I am delighted to announce that the League has received a grant from the San Francisco Foundation to support our Redwoods and Climate Change Initiative (RCCI)! The $100,000, 2-year grant comes from the Foundation’s Evelyn Tilden Mohrhardt Fund, which was specifically established for the protection and preservation of endangered animal species and of redwood trees.
Evelyn Tilden Mohrhardt passed away fifteen years ago, leaving her significant estate in the care of the San Francisco Foundation, which has generously made grants and directed gifts from individuals to the League since the 1950s. This most recent grant represents a renewed commitment to RCCI from the Foundation, which made an initial $50,000 grant to the project in 2011.
Evelyn Tilden Mohrhardt came of age during the Great Depression, and lived an unpretentious and modest lifestyle. Growing up in San Francisco, her family made frequent trips to Big Basin to enjoy the redwoods, as well as to the Calaveras Big Trees area, where her grandfather at one time owned the nearby Murphys Hotel. According to friend and League Councilor Mike Helms, Evelyn’s girlhood experiences outdoors in the redwood forest created connections to the natural world that stayed with her vividly for the rest of her life.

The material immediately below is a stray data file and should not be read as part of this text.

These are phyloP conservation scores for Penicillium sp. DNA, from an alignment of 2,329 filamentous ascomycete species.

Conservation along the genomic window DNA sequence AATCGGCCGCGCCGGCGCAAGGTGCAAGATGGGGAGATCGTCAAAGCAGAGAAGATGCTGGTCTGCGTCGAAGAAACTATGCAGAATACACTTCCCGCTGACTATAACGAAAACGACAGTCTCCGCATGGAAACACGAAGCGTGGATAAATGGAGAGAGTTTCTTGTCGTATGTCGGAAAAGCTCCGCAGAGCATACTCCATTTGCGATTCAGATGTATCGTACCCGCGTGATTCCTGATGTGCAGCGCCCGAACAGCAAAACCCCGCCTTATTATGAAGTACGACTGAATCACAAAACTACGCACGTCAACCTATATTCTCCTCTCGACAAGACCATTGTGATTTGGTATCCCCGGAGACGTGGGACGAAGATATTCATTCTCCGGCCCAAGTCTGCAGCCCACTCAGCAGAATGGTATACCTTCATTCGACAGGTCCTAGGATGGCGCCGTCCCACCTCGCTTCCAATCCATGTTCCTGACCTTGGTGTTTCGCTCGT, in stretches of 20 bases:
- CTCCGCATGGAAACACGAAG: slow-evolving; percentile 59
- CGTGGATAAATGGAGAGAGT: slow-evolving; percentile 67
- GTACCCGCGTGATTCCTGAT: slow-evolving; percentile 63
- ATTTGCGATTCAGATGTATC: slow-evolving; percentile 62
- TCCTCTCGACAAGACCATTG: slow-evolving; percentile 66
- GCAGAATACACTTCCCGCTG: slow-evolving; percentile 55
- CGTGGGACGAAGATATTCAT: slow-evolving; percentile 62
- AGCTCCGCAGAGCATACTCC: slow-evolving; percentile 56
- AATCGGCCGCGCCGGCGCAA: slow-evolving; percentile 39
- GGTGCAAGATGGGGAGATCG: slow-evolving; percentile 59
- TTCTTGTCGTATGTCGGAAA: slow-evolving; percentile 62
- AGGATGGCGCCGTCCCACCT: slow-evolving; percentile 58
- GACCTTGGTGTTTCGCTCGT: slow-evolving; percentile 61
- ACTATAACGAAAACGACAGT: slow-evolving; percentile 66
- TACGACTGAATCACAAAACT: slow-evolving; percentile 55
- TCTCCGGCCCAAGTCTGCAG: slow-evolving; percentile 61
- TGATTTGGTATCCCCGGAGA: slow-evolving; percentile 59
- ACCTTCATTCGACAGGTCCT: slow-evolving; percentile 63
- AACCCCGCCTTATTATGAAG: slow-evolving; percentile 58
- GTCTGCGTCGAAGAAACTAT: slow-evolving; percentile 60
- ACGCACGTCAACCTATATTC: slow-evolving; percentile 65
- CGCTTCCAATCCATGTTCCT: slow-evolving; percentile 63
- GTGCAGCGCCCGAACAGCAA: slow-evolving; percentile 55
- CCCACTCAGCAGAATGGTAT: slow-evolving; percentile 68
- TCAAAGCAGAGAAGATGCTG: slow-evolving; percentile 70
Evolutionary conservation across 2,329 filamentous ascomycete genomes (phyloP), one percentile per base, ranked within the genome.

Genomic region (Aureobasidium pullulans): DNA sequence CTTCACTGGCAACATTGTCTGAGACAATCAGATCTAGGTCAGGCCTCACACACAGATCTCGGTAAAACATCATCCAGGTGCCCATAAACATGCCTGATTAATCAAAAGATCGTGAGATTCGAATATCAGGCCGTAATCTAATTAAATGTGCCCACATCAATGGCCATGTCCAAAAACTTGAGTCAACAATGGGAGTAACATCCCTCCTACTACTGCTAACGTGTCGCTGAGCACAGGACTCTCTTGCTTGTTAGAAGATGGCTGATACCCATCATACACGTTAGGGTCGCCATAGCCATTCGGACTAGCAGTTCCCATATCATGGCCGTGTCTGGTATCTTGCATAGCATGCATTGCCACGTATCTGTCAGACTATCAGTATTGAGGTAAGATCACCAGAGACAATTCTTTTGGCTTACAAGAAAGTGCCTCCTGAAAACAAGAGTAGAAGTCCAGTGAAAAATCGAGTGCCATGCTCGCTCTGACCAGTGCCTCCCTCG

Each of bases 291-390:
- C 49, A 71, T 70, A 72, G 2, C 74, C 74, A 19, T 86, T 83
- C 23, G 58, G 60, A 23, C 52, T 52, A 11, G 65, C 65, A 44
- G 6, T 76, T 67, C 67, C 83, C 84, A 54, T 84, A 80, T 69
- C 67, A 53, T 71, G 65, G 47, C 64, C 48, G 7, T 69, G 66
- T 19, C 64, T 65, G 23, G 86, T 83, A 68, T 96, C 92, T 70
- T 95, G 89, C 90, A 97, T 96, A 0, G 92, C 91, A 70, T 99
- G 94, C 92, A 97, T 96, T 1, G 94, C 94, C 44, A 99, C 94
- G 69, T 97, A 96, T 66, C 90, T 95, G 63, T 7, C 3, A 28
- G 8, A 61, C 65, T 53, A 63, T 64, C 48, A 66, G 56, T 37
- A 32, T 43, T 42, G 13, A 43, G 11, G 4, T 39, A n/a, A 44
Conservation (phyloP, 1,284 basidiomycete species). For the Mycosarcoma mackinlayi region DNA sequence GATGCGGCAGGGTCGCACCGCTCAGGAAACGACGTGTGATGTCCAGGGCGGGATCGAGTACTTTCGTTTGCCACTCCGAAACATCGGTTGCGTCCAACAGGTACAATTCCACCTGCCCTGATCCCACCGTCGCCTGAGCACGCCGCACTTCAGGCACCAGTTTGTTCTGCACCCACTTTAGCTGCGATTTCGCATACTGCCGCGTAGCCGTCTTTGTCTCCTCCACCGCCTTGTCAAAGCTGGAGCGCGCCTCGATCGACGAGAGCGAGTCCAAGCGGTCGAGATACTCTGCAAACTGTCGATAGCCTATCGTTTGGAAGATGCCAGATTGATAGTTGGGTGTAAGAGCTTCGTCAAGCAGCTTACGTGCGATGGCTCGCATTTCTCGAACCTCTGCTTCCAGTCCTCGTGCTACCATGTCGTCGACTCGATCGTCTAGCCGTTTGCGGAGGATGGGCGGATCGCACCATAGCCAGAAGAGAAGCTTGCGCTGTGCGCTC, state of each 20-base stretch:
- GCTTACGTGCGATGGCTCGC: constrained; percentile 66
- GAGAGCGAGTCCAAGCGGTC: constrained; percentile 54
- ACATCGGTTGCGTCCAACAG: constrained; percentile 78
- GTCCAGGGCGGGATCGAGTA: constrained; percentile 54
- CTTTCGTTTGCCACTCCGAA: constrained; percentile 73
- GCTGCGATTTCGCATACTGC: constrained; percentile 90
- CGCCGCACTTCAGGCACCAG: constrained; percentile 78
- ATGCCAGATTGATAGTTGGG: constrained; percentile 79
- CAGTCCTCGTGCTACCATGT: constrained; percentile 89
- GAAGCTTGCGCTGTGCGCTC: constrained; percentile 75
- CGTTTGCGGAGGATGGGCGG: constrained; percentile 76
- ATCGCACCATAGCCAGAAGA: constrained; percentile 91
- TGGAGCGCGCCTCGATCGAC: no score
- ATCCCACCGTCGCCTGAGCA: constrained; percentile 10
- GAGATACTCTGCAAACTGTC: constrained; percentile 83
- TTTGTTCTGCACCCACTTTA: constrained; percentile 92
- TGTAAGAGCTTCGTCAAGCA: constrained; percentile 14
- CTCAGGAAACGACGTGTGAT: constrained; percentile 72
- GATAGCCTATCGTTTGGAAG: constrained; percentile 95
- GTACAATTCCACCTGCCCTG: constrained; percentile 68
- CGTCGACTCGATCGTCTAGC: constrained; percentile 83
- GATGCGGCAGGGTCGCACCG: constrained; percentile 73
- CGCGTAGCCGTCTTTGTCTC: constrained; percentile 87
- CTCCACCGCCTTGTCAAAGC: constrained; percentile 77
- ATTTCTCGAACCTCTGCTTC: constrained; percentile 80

In 1996, when Evelyn dedicated a portion of her estate to care for redwood trees, studying the effects of climate change on the redwoods was not in the forefront of the League’s work. As our work has evolved since then, we see clearly that these ancient trees now stand at a new crossroads of environmental change where the rapid pace of climate changes threatens the redwoods in ways they have not yet experienced in their long history on Earth. Thanks to individuals like Evelyn who loved the redwoods and contributed to their protection through their estate planning, and funders like the San Francisco Foundation that generously support pioneering and long-term conservation research, we are living up to the Foundation’s motto “Anyone Can Make a Donation. Together We Can Make an Impact.”
I’m inspired to think that, thanks to work currently underway by the RCCI scientists, and with the support of generous funders like the San Francisco Foundation, future generations of children will have the same chance that Evelyn did to make lifelong connections to the redwoods and the ancient forests they inhabit.